During the past trading week (July 15 to 18), a leading cannabis company in the US announced a blockbuster acquisition plan.
The continued fallout of a non-compliance accusation against a Canadian producer made headlines, and results from a survey on investor and analyst sentiment in the marijuana space also caught attention.
Here’s a closer look at some of the biggest news during last week’s trading period.
CannTrust saga continues to drag for investors
Shareholders of troubled Canadian cannabis producer CannTrust Holdings (NYSE:CTST,TSX:TRST) experienced another tumultuous week of trading following the revelation of the company’s non-compliant facility in Pelham, Ontario.
On Thursday (July 18), BNN Bloomberg reported that CannTrust sources with knowledge have indicated that potential parties are interested in acquiring the assets of CannTrust.
“Such a move could help keep the beleaguered company operating and stave off the worst-case scenario of losing its sales or processing licences as a result of unlicensed production at one of its facilities.”
Shares of the Canadian producer grew in value by nearly 7 percent in New York following the report, and closed on Thursday at a price of US$2.93.
MSO targets US$875 million acquisition
On Wednesday (July 17), multi-state operator (MSO) Curaleaf Holdings (CSE:CURA,OTCQX:CURLF) announced the US$875 million purchase of a private cannabis company, GR Companies, with retail and cultivation assets in the US.
The combined company will manage 131 dispensary licenses, 68 physical locations, 20 cultivation sites and 26 processing facilities.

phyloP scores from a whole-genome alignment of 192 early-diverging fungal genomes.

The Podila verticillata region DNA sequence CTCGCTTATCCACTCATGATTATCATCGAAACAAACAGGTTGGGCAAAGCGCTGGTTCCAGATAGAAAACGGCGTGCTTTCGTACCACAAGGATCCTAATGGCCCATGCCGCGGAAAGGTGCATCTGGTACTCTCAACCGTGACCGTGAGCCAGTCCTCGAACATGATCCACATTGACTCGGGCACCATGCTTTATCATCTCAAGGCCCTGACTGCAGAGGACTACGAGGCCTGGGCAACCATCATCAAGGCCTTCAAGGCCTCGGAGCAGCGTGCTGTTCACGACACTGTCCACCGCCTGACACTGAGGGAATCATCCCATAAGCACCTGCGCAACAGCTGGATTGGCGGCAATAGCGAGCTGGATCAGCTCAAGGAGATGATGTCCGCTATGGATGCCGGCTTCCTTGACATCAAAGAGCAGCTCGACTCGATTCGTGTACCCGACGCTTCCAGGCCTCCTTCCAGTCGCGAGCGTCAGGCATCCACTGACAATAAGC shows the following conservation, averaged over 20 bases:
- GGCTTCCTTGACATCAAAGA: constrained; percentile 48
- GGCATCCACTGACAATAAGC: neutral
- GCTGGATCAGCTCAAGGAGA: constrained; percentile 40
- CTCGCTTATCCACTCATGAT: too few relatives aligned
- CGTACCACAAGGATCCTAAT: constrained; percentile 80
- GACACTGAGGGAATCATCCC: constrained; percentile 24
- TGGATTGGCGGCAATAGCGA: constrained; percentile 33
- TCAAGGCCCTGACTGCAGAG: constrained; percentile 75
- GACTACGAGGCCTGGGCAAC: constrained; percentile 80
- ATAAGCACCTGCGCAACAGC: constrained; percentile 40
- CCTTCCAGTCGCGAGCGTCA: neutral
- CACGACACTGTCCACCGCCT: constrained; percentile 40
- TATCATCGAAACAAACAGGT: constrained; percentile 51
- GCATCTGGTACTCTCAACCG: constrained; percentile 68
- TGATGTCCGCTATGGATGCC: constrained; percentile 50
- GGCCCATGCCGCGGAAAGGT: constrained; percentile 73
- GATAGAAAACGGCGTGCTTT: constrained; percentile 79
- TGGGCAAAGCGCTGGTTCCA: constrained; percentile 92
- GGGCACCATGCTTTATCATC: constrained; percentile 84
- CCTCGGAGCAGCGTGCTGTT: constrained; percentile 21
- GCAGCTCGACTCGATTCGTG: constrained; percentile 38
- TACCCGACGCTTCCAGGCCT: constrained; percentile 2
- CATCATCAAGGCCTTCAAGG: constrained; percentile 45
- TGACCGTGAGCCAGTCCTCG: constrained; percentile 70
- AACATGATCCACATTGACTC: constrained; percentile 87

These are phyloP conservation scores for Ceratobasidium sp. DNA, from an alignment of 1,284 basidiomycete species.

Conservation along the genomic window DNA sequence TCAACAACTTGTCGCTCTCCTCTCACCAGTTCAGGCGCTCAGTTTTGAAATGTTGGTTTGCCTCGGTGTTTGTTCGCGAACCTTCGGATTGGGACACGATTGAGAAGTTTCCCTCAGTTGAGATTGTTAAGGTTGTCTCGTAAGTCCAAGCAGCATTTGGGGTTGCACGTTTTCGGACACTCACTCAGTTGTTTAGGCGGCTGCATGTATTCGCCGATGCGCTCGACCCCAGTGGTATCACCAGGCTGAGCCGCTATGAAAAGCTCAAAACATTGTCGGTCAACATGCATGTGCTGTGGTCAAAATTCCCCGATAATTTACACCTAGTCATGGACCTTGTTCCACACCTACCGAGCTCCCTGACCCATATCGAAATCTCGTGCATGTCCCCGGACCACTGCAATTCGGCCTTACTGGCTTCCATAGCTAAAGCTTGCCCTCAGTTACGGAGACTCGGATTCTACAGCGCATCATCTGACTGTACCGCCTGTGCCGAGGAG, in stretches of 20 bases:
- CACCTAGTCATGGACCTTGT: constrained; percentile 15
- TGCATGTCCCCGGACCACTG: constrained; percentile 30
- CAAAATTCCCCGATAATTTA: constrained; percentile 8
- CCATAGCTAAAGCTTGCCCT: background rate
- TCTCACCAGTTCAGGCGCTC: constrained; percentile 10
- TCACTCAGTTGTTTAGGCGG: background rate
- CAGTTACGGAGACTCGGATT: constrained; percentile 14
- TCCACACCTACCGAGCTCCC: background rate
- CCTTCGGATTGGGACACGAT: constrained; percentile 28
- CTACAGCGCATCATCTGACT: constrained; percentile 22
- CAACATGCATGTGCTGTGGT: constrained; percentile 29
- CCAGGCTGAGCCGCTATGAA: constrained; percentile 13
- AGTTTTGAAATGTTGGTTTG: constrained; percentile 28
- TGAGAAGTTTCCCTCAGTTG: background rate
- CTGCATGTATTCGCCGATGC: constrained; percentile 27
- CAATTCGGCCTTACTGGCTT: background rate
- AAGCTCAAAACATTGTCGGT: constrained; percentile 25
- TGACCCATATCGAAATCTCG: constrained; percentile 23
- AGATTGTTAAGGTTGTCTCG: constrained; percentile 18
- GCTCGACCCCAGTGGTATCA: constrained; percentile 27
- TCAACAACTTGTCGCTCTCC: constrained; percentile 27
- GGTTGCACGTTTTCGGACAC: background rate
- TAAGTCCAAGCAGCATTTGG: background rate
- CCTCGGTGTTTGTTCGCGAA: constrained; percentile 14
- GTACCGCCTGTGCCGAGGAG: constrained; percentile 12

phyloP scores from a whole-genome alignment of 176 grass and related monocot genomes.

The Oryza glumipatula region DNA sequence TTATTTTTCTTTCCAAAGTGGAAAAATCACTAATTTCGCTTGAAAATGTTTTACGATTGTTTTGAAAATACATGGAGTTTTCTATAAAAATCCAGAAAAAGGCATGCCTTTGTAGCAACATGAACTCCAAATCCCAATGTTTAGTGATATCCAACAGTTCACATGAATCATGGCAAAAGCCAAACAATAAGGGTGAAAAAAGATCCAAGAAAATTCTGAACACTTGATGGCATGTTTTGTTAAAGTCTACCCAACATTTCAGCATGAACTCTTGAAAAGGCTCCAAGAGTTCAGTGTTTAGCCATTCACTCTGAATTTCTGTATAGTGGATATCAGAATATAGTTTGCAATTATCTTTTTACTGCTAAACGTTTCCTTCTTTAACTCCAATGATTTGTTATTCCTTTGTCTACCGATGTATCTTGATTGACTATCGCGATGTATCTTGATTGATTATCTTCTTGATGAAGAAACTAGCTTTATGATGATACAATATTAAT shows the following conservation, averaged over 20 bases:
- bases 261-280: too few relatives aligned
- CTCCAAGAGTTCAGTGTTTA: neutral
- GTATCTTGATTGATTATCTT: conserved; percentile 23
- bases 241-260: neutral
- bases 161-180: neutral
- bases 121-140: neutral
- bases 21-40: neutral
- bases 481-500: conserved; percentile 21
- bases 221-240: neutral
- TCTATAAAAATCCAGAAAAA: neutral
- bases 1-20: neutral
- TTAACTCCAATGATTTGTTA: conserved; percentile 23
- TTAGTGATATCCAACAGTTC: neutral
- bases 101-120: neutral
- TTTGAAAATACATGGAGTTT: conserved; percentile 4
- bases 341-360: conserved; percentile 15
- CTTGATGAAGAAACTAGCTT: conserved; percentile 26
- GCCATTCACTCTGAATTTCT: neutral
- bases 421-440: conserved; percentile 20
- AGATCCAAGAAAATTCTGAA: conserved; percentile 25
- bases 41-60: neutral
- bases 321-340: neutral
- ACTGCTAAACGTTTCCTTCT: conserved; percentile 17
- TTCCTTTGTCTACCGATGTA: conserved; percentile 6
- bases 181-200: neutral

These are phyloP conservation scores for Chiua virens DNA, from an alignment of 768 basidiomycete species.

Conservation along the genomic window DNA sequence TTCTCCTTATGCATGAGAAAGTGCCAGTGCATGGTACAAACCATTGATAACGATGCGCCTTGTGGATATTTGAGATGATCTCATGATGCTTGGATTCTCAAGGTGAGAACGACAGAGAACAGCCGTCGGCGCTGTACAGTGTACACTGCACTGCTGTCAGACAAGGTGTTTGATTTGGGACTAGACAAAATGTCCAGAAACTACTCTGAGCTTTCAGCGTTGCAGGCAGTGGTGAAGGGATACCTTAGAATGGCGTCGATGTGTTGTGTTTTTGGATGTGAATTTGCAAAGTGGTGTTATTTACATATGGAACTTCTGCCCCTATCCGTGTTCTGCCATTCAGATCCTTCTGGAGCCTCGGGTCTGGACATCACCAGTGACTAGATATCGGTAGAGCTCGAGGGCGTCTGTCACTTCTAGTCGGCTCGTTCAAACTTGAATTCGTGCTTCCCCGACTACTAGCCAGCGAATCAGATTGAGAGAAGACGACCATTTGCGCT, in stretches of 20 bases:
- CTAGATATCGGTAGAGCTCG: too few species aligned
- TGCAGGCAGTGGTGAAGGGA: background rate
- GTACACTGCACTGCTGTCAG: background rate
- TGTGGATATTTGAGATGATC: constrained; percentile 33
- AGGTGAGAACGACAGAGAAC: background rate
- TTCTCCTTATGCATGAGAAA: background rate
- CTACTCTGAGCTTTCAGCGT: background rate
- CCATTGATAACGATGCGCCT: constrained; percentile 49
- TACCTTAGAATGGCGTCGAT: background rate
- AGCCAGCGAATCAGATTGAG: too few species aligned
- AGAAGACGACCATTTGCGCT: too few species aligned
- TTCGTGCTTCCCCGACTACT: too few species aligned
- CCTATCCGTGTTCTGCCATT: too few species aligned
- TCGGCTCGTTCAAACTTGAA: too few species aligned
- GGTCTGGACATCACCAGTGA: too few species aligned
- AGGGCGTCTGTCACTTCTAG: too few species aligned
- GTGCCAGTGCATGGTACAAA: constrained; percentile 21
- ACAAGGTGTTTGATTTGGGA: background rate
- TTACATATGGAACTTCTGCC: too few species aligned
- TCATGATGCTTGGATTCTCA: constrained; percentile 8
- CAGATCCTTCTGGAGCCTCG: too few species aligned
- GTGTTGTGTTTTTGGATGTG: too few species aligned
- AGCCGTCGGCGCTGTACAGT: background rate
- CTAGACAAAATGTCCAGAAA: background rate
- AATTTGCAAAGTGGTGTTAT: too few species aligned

“In every important state, (Curaleaf has) assets now that are operational and generating revenues … whereas in some instances, other competitors have license holdings in certain states, but don’t don’t have anything operational,” said Robert Fagan, an analyst with GMP Securities covering the MSO.
Shares of Curaleaf jumped by double digits in value on Wednesday following the acquisition announcement.
As part of its quarterly survey on investment market sentiment, Horizons ETFs Management (Canada) revealed that both investors and analysts have turned on cannabis stocks.
“It may still be too early to say that the Marijuana sector’s post-legalization afterglow has come to an end, but it’s becoming apparent that it has lost some of its ‘shine,’ particularly among hard-won advisors,” said Steve Hawkins, president and CEO of Horizons ETFs.
According to the survey, bullish sentiment for cannabis stocks fell to 58 percent of investor respondents and to 36 percent for advisors of the space, compared to a respective 70 and 40 percent previously.
With an initial public offering (IPO) worth US$575 million, Subversive Capital Acquisition (SCAC) (NEO:SVC.UN.U) made its trading debut on the NEO Exchange in Canada. The company was the fifth SPAC to list on the NEO.
According to exchange regulators, the debut from SCAC represents the biggest IPO for a SPAC. The company will target acquisitions in the cannabis industry, but will not be limited to this sector.
“We’re looking at what is the largest, regardless of industry or sector … SPAC that’s ever been listed in Canada, and I think that is a token about the interest and appetite in this industry and the opportunity it represents,” Jos Schmitt, CEO of the Canadian exchange, told the Investing News Network.
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Securities Disclosure: I, Bryan Mc Govern, hold no direct investment interest in any company mentioned in this article.